8 Technologies and Platforms Every Forward-Thinking Marketer Needs to Know
From AR to Amazon, IBM Watson to self-driving cars
Drugi jezik na kojem je dostupan ovaj članak: Bosnian
From IBM’s souped-up supercomputer Watson to Google’s tricked-out, self-driving cars, marketers are navigating a new wave of tech services and platforms beyond the walls of traditional advertising.
Here are the 8 technologies and platforms that will shape the marketing in the future, according to Adweek’s Lauren Johnson.
While brands have poured millions into VR platforms like Facebook’s Oculus and Samsung-owned Gear, the marketing potential in Microsoft’s mixed-reality device HoloLens remains relatively untapped. But the wearable could be huge as a visual search engine that layers holograms over the real world.
Microsoft is working hard to get its technology into the hands of more developers and agencies. Last month, the tech giant expanded the number of creative and digital agencies involved in its HoloLens Agency Readiness Partner Program, which helps clients make apps, from 10 to 30.
At Google, self-driving cars are already taking a real-world spin. After reorganizing its autonomous car division Waymo into an independent company under parent organization Alphabet last year, Waymo’s fleet of more than 600 Chrysler Pacifica minivans and Lexus SUVs equipped with self-driving sensors and software is now cruising around Phoenix and being tested in Kirkland, Wash., Mountain View, Calif., and Austin, Texas.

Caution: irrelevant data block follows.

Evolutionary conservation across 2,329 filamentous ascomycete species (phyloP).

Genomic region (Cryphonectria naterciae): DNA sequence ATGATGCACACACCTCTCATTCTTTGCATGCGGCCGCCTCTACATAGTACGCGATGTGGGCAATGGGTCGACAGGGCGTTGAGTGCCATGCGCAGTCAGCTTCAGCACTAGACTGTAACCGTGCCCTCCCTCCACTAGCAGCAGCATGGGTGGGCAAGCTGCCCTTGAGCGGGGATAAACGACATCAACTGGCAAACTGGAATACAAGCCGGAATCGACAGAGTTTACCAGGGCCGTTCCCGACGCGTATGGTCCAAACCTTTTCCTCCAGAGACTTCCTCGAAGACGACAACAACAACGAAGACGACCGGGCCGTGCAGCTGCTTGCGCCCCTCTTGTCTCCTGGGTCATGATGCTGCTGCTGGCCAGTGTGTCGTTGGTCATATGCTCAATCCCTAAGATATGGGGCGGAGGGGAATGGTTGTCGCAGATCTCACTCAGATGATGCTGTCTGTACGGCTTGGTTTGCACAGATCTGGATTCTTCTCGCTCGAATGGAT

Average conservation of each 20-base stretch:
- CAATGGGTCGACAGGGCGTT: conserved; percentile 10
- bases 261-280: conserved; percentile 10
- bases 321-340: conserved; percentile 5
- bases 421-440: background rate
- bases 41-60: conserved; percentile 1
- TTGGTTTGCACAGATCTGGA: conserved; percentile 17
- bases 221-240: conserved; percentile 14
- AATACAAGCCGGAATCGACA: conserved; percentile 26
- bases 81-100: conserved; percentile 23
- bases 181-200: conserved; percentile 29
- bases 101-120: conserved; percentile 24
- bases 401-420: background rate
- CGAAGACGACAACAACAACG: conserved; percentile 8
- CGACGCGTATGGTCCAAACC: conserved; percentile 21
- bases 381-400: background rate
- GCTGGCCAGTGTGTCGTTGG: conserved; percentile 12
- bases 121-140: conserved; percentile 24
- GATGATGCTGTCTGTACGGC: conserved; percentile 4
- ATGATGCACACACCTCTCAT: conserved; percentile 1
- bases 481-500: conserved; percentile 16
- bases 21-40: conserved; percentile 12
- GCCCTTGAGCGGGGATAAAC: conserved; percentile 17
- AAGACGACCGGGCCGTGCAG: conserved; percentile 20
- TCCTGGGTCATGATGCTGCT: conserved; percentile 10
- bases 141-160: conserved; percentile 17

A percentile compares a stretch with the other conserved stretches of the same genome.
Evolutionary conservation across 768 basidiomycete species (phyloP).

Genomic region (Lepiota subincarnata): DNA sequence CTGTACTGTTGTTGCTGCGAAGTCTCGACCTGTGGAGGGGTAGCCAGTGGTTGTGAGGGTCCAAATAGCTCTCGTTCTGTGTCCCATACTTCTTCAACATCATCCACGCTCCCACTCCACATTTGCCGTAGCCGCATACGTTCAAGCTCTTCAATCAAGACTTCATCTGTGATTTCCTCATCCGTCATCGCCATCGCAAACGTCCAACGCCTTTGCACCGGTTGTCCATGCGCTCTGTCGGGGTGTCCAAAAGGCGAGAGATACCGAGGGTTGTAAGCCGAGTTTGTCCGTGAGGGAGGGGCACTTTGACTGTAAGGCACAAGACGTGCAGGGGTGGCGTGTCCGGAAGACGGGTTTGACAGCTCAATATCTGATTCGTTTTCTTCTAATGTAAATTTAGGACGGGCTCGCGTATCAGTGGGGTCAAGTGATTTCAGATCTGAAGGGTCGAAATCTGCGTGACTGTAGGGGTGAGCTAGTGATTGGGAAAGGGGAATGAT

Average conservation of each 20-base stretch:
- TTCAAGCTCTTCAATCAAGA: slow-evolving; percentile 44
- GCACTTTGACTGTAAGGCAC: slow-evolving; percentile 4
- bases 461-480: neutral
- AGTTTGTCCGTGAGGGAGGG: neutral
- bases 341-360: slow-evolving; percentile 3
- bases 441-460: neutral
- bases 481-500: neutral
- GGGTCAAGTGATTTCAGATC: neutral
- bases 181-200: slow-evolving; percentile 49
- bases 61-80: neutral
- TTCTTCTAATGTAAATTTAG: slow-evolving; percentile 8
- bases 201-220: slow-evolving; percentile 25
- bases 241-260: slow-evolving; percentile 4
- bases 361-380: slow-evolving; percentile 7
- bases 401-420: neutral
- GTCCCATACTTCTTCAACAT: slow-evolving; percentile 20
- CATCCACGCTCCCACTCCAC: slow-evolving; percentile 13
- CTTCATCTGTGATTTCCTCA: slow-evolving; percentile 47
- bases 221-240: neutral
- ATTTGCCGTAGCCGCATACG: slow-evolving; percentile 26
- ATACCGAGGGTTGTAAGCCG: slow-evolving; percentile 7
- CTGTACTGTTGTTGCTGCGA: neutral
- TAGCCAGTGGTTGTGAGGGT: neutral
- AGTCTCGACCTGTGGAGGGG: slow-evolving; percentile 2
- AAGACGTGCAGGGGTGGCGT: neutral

Unlike competitors including Nvidia, Intel and Uber, analysts say Waymo has the full package of assets and technology that it needs to dominate the self-driving space. Alphabet’s company has also reportedly been in talks with Honda about installing self-driving systems into its cars.
Of all the companies using artificial intelligence today across industries like marketing, healthcare and more, it’s IBM Watson that has made the biggest effort to help consumers understand its many potential uses.
While AI is often touted as a silver bullet for brands, Watson in particular has become a popular way for companies to use big data to create big impact. “Being AI in itself doesn’t make you a better model, and it’s easy to get lost in that,” says Ari Sheinkin, vp of marketing analytics for IBM Watson.
Over the next 12 months, Sheinkin—who admits he wasn’t always a believer in AI—predicts that Watson’s deep-learning capabilities will evolve more rapidly than he would have expected even just a year ago.
After years of speculation, Apple is finally making its first foray into augmented reality this fall, launching a platform dubbed ARKit in the iOS 11 software that will equip millions of iPhones with AR and give developers and brands the tools to make AR apps.
While the number of AR platforms for marketers continues to grow, Apple’s combination of software and hardware could finally push the technology into the mainstream.
“While Google, Facebook and Microsoft all have initiatives in this space, Apple launching ARKit will bring impressive mobile-based AR to millions of people,” says Marc Jensen, chief innovation officer at space150. “Apple has tight control over the hardware and software in the iPhone, and this puts them in a very unique position to deliver a compelling AR experience on a truly mass-market device.”